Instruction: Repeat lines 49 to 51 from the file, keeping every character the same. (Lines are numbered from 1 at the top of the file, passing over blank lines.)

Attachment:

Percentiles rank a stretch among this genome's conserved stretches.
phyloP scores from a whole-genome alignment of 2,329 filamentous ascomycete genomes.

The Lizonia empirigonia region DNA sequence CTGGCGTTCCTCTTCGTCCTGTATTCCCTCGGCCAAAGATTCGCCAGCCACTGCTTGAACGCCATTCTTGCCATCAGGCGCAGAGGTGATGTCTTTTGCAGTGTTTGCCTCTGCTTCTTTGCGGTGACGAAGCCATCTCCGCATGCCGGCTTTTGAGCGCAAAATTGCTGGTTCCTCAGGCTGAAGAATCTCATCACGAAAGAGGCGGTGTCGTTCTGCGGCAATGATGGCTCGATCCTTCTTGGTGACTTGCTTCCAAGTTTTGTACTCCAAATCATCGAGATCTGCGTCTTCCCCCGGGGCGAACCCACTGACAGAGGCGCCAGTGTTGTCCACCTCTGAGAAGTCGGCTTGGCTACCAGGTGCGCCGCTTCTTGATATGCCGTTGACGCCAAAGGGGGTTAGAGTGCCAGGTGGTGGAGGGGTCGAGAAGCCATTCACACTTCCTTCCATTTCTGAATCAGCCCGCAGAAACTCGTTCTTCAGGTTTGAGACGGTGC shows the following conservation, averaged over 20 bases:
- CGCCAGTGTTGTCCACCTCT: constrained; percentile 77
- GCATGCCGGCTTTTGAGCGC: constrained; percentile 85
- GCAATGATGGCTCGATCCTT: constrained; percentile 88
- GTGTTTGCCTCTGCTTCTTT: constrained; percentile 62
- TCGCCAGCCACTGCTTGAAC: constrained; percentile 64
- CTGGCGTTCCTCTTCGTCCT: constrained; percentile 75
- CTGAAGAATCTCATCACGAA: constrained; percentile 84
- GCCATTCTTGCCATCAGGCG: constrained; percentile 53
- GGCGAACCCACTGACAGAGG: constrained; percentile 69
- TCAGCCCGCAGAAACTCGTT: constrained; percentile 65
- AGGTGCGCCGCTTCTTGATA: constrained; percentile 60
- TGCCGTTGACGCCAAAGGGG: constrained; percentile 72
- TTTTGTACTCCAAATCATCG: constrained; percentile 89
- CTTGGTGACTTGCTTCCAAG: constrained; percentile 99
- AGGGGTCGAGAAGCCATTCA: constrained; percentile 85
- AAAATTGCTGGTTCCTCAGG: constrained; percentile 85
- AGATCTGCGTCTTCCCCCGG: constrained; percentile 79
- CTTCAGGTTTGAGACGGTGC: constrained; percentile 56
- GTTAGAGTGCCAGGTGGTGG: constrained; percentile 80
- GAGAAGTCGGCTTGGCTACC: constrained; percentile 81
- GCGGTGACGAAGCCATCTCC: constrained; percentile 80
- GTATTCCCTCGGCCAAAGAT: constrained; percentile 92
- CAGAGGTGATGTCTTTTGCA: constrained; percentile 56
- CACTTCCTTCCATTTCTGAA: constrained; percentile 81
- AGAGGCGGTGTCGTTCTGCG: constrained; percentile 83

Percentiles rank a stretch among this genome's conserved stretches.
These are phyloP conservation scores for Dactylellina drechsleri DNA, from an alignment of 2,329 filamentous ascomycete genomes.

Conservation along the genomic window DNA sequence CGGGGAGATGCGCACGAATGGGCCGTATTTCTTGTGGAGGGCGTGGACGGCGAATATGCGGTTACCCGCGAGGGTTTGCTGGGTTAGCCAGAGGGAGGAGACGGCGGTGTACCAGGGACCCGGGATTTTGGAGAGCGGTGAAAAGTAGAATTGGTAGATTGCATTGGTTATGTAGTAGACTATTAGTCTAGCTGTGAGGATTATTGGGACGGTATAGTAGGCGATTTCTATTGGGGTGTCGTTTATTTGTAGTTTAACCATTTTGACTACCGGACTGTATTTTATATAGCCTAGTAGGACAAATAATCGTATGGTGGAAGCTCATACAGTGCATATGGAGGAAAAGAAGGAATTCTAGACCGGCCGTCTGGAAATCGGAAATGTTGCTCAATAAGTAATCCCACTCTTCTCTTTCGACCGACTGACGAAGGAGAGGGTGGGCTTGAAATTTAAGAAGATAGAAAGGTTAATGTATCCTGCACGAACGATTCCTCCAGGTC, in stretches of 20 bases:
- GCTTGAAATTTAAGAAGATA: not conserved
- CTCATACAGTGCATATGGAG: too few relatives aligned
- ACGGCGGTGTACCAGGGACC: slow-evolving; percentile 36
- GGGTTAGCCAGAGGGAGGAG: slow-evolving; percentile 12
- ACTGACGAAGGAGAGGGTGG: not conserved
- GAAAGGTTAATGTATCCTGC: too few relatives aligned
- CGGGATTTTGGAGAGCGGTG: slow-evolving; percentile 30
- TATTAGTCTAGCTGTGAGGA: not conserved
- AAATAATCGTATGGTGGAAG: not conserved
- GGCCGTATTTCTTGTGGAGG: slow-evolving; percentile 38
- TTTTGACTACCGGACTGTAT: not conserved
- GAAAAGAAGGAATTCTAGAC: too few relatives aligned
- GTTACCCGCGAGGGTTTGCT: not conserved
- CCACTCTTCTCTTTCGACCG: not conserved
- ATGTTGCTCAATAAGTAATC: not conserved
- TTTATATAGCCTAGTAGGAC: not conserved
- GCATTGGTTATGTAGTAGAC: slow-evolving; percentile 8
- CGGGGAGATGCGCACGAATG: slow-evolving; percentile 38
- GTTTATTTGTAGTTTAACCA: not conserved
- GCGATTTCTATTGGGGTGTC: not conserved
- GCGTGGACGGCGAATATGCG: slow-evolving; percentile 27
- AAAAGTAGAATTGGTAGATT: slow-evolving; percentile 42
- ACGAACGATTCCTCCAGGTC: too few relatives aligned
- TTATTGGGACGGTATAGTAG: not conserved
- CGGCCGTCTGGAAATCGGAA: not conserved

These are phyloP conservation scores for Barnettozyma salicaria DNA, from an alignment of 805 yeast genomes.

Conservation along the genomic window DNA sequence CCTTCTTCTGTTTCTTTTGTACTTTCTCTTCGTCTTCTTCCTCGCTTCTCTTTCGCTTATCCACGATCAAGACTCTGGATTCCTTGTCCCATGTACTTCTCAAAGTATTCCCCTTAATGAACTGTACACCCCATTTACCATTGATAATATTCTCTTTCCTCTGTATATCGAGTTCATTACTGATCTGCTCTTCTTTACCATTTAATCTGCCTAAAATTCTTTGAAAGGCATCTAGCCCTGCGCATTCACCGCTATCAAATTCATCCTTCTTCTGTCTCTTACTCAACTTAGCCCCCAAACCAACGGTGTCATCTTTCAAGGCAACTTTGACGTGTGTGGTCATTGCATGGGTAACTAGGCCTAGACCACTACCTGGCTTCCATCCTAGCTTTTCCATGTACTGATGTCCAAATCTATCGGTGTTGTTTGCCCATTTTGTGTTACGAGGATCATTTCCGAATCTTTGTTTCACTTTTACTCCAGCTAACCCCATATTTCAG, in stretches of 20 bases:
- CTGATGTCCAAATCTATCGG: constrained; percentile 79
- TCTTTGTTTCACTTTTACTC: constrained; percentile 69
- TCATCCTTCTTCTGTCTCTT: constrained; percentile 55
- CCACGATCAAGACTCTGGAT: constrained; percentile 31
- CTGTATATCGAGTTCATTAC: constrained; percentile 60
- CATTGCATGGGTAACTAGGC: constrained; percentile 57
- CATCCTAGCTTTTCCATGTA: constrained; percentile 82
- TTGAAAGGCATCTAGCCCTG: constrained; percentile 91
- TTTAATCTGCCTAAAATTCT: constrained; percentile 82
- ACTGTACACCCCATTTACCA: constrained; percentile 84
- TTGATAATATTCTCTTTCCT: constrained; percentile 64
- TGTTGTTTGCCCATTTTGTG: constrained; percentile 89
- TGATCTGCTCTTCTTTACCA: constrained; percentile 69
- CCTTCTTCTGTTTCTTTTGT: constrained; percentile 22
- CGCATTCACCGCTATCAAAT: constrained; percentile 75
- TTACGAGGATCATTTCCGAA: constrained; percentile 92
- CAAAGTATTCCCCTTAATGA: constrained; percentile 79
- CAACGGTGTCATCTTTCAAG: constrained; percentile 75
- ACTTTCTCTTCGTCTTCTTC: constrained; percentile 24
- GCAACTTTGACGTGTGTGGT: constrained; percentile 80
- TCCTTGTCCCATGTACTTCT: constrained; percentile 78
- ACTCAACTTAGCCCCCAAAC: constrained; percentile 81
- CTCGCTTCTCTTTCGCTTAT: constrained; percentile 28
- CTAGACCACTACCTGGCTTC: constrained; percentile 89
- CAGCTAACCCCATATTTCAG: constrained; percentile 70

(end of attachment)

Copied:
- CGGGGAGATGCGCACGAATG: slow-evolving; percentile 38
- GTTTATTTGTAGTTTAACCA: not conserved
- GCGATTTCTATTGGGGTGTC: not conserved